Trade and Transport Single Windows

The e-Freight Single Window

Trade and transport related authorities have established an extensive range of agency-specific and country specific regulatory and operational requirements for international trade and transport with little coordination amongst each other, either at the national, European, or international level. As a result traders and transport operators face complex and duplicative reporting requirements and governments and businesses have to develop and maintain different systems to meet these requirements. 

This problem has become more acute in recent years with the requirements for advanced trade and transport notifications for security purposes, and the competitiveness requirements for interoperability in international supply chains.  

The “Single Window” is designed to overcome inefficiencies in mandatory reporting and regulatory control. 
The two development streams of trade facilitation (mainly customs) and transport   related reporting and surveillance (particularly maritime authorities) have been developing independently but are now begin to move in unison.

Trade facilitation

The concept of Single Window was introduced by   United Nations Centre for Trade Facilitation and Electronic Business (UN/CEFACT) to enhance the efficient exchange of information between trade and government.

According to UNECE (Economic Commission for Europe) Single Window is a facility that allows parties involved in trade and transport to lodge standardized information and documents with a single entry point to fulfil all import, export, and transit-related regulatory requirements. If information is electronic then individual data elements should only be submitted once. In practical terms, the Single Window aims to expedite and simplify information flows between trade and government and bring meaningful gains to all parties involved in cross-border trade.

In the context of the European eCustoms and the Modernised Customs Code programme (Initiative coordinated by DG TAXUD), Single  Windows are foreseen to enable economic operators to lodge electronically and once only all information required by customs and non-customs legislation for EU cross-border movements of goods. National Single Window systems  are to be developed in all Member States which should be interoperable between themselves and with EU centrally-managed systems. The single administrative document, SAD, provides the documentary basis for customs declarations in the EU and in Switzerland, Norway and Iceland.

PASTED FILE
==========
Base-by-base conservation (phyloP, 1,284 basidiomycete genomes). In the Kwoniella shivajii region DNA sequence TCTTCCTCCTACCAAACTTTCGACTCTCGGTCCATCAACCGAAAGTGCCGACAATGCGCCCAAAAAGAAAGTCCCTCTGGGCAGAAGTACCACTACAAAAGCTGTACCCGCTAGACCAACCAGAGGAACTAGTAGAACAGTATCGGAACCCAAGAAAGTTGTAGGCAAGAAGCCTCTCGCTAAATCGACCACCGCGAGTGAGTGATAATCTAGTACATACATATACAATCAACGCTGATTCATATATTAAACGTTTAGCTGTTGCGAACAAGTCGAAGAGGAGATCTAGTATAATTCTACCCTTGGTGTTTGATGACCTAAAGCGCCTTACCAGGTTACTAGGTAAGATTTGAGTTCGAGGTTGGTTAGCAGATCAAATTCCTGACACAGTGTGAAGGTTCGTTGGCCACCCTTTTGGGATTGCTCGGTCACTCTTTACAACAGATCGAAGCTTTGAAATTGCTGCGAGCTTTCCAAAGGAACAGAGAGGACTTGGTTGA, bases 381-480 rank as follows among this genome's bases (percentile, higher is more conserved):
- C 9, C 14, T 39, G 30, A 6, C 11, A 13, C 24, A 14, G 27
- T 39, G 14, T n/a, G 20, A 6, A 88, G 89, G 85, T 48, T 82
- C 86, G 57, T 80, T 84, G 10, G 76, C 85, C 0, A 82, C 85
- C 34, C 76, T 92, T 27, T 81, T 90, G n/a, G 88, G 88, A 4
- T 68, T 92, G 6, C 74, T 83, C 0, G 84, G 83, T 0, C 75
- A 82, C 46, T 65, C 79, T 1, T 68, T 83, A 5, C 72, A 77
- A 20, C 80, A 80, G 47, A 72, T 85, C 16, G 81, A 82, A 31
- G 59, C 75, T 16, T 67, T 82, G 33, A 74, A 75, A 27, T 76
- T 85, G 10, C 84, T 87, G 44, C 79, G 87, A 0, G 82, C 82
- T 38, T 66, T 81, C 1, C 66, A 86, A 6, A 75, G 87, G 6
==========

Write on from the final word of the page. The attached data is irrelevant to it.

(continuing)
Maritime transport Single Windows

In the maritime transport sector, in parallel to trade related use of Single Windows as described above, the concept of Single Window has been used for some time now initially as Port Single Window to facilitate port state control reporting and more recently as National Single Windows (NSWs) to provide a single national interface for mandatory reporting by ships in European waters. The latter relates to Directive 2009/17/EC, in the framework of the Third Maritime Safety package, modifying Directive 2002/59/EC for establishing a Community vessel traffic monitoring and information system (the "VTM Directive"). One of the main objectives of the amended Directive is to guarantee that all Member States will be interconnected via the Community maritime information exchange system SafeSeaNet (SSN), in order to obtain a complete overview of the movements of ships and dangerous or polluting cargoes in European waters. Development pathways of NSWs differ from country to country but invariably are linked to Port Single Windows which in turn are increasingly linked with Port Community Systems (PCS). Finland is a pioneer in the deployment of national infrastructure implementing the single window concept